Highlight the features, emphasize the benefits

The majority of people are looking for a solution when they are on the hunt for a product or service.

The majority of people are looking for a solution when they are on the hunt for a product or service. If they do not see that in the messages you are communicating, then it is you who has the problem and the one who needs to find a solution. With not too much effort here’s how you can turn things around.

Time after time we are taught, in the world of marketing, the importance of not just highlighting the features but emphasizing the benefits. If prospects can’t readily identify with the benefits you provide, they are likely to move on stopping with the first company that relates to what their needs may be. Your first objective or goal then is to do or say something that will attract attention.

The best way to do this is to first identify what their problems are and then clearly articulate how you can provide a solution. Remember anyone and everyone who purchases a product or service does so because it will satisfy a need or solve a problem.

Sounds pretty basic but so many companies and entrepreneurs highlight product or service features and then forget to tell the customer how these features translate into benefits. Often these two words — features and benefits — are confused and loosely used in sales pitches.

Understanding the difference is the key to successful selling.

Features quite simply are the characteristics that establish just what your product or service is. In the case of products they are often listed in bullet form on the side of the box. As for services they are usually itemized on a page in a pamphlet.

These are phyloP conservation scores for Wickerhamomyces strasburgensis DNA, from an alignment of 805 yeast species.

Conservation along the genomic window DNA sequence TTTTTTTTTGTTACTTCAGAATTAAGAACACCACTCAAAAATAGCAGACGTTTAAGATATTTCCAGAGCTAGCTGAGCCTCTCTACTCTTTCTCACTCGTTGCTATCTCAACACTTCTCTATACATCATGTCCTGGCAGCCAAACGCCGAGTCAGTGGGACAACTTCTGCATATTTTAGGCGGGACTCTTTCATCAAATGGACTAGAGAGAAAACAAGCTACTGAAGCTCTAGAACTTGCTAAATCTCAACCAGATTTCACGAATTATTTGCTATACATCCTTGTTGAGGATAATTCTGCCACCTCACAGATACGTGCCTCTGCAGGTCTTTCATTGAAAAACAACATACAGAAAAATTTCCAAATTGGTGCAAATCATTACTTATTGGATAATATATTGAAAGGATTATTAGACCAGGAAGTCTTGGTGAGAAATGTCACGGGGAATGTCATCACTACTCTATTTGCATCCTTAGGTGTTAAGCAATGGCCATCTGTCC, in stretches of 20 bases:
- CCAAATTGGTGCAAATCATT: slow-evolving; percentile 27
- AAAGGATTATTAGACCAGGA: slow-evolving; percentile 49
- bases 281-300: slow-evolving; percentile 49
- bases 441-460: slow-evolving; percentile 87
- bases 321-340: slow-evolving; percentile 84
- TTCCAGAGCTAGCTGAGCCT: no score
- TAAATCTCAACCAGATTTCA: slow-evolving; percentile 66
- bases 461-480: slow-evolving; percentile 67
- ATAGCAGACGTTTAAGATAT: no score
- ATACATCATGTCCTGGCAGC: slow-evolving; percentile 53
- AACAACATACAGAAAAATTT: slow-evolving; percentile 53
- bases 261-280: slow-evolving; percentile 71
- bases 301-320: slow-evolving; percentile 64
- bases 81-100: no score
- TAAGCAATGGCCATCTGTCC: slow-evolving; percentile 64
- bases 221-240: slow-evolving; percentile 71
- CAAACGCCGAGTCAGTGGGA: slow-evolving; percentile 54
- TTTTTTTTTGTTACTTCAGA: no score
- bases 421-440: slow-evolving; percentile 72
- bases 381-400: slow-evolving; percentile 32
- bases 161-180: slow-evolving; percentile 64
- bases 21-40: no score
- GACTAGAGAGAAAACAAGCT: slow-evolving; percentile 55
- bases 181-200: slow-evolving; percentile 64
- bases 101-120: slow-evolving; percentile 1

Benefits on the other hand show exactly what your product or service can do to satisfy a need. They show how your product or service can be used to save time, reduce stress or make the prospect’s job easier and in some cases more profitable.

I’ve said this before: for the most part, customers don’t care about you, they care more about what you can do for them. If you don’t know what is important to your customers then it does not matter how many features you list. Listing features assumes that your customers can translate them into benefits. You are asking them to do all the work when the reality is that customers want you to do the work. They want you to show them exactly how they will benefit. They want you to show them how purchasing your product or service will solve their problem or fill their needs.

Here’s a simple exercise you can do to help focus on using the benefits to make a sale.

First, make a list of every feature your product or service has to offer.

Second, now ask yourself why each feature is included in terms of offering a benefit.

Third, in looking at the benefits, ask yourself how they will connect with the needs of your target prospects.

Four, develop a number of benefit statements that you can use when speaking to different customers. Remember not all of your customers have the same needs. Take a lesson from the car manufacturers. When selling family SUVs, dad may be interested in power and a sporty road handling feel, while mom may be more interested in safety and convenience, so they build their sales messages accordingly.

And last but not least, try to include some emotional appeal in order to motivate them to reach for their wallets or the order form which of course will be a benefit to you.

Joe Smith is a communications consultant and an accomplished fine artist. He can be reached via email at joesmith@shaw.ca.

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